in a world cup play—off semi—final. scotla nd scotland trying to get to their first world cup since 1998. victory here today wouldn't move them a step closer. for ukraine, so much at stake, responsibility on the shoulders of their players. they know victory here would galvanise the people back home with more on this match, our sports news correspondent. it's a group of players preparing for a game most of the world wants them to lose. if scotland are to make it to qatar, they must first see off ukraine. even a former scotland captain has been vocal in recent days about cheering on the away side. graeme souness has split opinion, i think it's safe to say. were you surprised by him saying that he wants ukraine to win? i can't... i can't put my mind, or i can't put myself in anyone else's mind. everyone has an opinion on the situation. every opinion will be different. i focus on myself.
i want to go to, like i said earlier, i want to go to ukraine... sorry, i want to go to qatar with scotland and the players want to go as well. so that's what i'll focus on. his players, like everyone else, know exactly the horrors faced by the countrymen and women of their fellow professionals. they know, too, the lift a victory would give a nation fighting for its very survival. it's impossible to imagine. it doesn't change anything from our point of view. it's still a football match. it's 11 v11, and no matter what's going on outwith that, it's about us sticking together and putting our game plan in place and making sure we do what we can. ukraine trained at hampden. afterwards, a media conference... where manchester city player oleksandr zinchenko broke down talking about ukrainian children.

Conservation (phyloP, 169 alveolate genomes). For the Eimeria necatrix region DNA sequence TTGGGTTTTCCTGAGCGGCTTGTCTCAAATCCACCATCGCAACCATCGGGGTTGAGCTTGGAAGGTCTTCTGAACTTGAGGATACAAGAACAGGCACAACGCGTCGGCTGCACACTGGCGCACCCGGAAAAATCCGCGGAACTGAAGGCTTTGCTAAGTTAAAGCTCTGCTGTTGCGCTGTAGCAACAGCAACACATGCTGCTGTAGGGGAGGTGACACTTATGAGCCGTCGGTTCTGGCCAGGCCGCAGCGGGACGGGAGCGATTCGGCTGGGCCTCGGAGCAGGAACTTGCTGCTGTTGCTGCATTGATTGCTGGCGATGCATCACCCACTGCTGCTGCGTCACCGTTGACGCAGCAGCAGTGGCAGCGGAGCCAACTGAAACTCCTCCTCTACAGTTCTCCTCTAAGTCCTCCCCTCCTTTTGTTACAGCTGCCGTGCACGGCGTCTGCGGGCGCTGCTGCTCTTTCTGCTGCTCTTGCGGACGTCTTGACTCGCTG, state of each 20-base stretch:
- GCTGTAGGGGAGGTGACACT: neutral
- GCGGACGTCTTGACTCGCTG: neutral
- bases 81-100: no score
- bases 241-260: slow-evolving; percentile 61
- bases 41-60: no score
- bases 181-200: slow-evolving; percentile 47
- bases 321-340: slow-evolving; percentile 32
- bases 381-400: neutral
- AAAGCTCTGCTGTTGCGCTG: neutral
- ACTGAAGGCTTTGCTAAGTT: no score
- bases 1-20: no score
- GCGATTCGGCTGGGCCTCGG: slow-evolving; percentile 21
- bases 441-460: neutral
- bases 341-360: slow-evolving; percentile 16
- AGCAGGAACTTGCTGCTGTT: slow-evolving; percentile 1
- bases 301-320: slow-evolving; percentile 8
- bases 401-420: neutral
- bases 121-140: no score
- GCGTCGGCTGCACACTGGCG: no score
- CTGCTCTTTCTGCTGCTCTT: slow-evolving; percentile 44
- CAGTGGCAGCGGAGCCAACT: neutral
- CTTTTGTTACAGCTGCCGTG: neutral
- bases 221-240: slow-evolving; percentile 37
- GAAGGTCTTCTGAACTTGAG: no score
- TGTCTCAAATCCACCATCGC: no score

we can speak a lot, but we need to do on the pitch. so that's what we're going to try to do tomorrow. we're going to try to make them happy and proud. it was 3—1 scotland back in 2007. in very different times, the same again would be cheered around the country, but maybe not around the world. chris mclaughlin, bbc news. a tough match for ukraine who have not played competitively since the russian invasion. scotland are eight matches not beaten. well, the winners at hampden will play wales in a final qualifier in cardiff on sunday. wales limber up for the big game with a nations league fixture in poland tonight. the victors of the weekend's match
are going to the world cup. they will be in the same group as england. wales will be hoping it is them. durham seamer matthew potts will make his england test debut at lord's tomorrow. the 23—year—old will play alongside his... durham team mate ben stokes — who captains the side for the first time, as england host new zealand. the experienced bowling duo of stuart broad and james anderson also return — they were dropped for the series in west indies earlier this year. the test marks a new ear for english test cricket, with new head coach brendan mccullum taking charge. there was a late night thriller at the french open as rafael nadal beat novak djokovic to reach the semi—finals.